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This is a common question as many people want to know what they are signing up for when working on self-improvement and mental health issues. Is this going to take months or years? The short (and often unpopular) answer is; it depends. That said, we can talk about some of the variables that determine the length of therapy. Knowing these variables and providing some approximations, we think you will be able to gauge for yourself about how long things will take. Here are some of the factors that help determine length of therapy.

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Diagnosis: Some issues are much more complex and involved than others. Common issues like depression and anxiety often do not take as long to resolve relative to traumas resulting in post-traumatic stress disorder (PTSD).

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Symptom Severity: Most conditions and their symptoms can be put on a spectrum from mild to moderate to severe. Therapy tends to work faster for those with mild symptoms relative to those with severe symptoms.

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Support of Family/Friends: Growth and development are always enhanced and accelerated when we have a nurturing environment of support to facilitate our changes. Environments that are negative, chaotic, or dysfunctional make growth more challenging.

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Acute vs Chronic: Issues people have been struggling with for years often take longer in therapy than issues that may have recently developed, perhaps from some new stressors. Dealing with a depression from a recent divorce often resolves quicker than dealing with a depression from years of bullying growing up.

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Goals: The number and complexity of your goals will also determine length. Someone who only wants to learn more effective parenting skills, will not take nearly as long as someone who wants to manage their anxiety attacks, improve communication in the marriage, and be more assertive and confident with coworkers.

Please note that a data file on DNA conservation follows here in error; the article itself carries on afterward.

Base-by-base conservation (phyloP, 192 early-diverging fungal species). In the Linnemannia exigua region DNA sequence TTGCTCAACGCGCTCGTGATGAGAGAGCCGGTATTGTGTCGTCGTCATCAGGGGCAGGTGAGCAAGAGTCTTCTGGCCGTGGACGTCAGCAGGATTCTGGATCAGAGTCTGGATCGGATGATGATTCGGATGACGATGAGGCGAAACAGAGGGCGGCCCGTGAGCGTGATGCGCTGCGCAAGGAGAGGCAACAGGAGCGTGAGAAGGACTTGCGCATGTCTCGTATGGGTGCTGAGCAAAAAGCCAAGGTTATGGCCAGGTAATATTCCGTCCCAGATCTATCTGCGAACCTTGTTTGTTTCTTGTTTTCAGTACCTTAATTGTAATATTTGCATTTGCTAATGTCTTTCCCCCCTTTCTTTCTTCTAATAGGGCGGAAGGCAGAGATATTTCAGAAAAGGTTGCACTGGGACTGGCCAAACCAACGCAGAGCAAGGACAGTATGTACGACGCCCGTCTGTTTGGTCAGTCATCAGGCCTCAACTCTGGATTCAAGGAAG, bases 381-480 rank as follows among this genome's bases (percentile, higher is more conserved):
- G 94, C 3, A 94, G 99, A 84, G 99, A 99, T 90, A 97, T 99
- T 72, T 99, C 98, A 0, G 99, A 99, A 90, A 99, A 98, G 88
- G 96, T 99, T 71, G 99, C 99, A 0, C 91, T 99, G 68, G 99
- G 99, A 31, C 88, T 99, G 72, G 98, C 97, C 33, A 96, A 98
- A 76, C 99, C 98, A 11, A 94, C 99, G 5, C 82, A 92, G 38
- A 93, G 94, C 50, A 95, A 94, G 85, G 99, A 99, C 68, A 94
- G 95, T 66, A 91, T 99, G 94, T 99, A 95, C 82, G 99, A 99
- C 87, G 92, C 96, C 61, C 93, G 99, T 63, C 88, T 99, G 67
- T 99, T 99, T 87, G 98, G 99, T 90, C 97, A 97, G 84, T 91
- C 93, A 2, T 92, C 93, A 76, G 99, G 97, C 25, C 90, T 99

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Person Variables: Clients who are naturally insightful, self-aware, determined, and willing to practice new skills to change bad habits are more likely to move through counseling quicker.

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Perhaps the picture is starting to come into focus, but where are the actual numbers? If you are trying to guesstimate about how many sessions or months therapy will take, here is what some of the research says. On average, after 15-20 sessions, 50% of people will be recovered from their issues. Those with co-occurring conditions (more than one diagnosis), will often take between 12-18 months to recover. Using these broad ranges and the variables above, you might be able to approximate how long you will need. However, know that the single best predictor of success is a good rapport and relationship with your provider. Make sure you have a good fit and things will likely move quicker and you will achieve better results. The other thing to remember is that ultimately you are in charge. You can stop therapy whenever you want. Just have the conversation with your therapist and they will work to wrap up whatever you are working on to give things some sense of closure and completion.

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[cws_cta icon=’phone’ title=’We look forward to helping you’ button_text=’SCHEDULING REQUEST’ link=’http://www.ipc-mn.com/client-information/online-scheduling-request/’]Ready to make an appointment? Call us at 763-416-4167 or fill out our online scheduling request and one of staff will contact you to help find the best provider.[/cws_cta]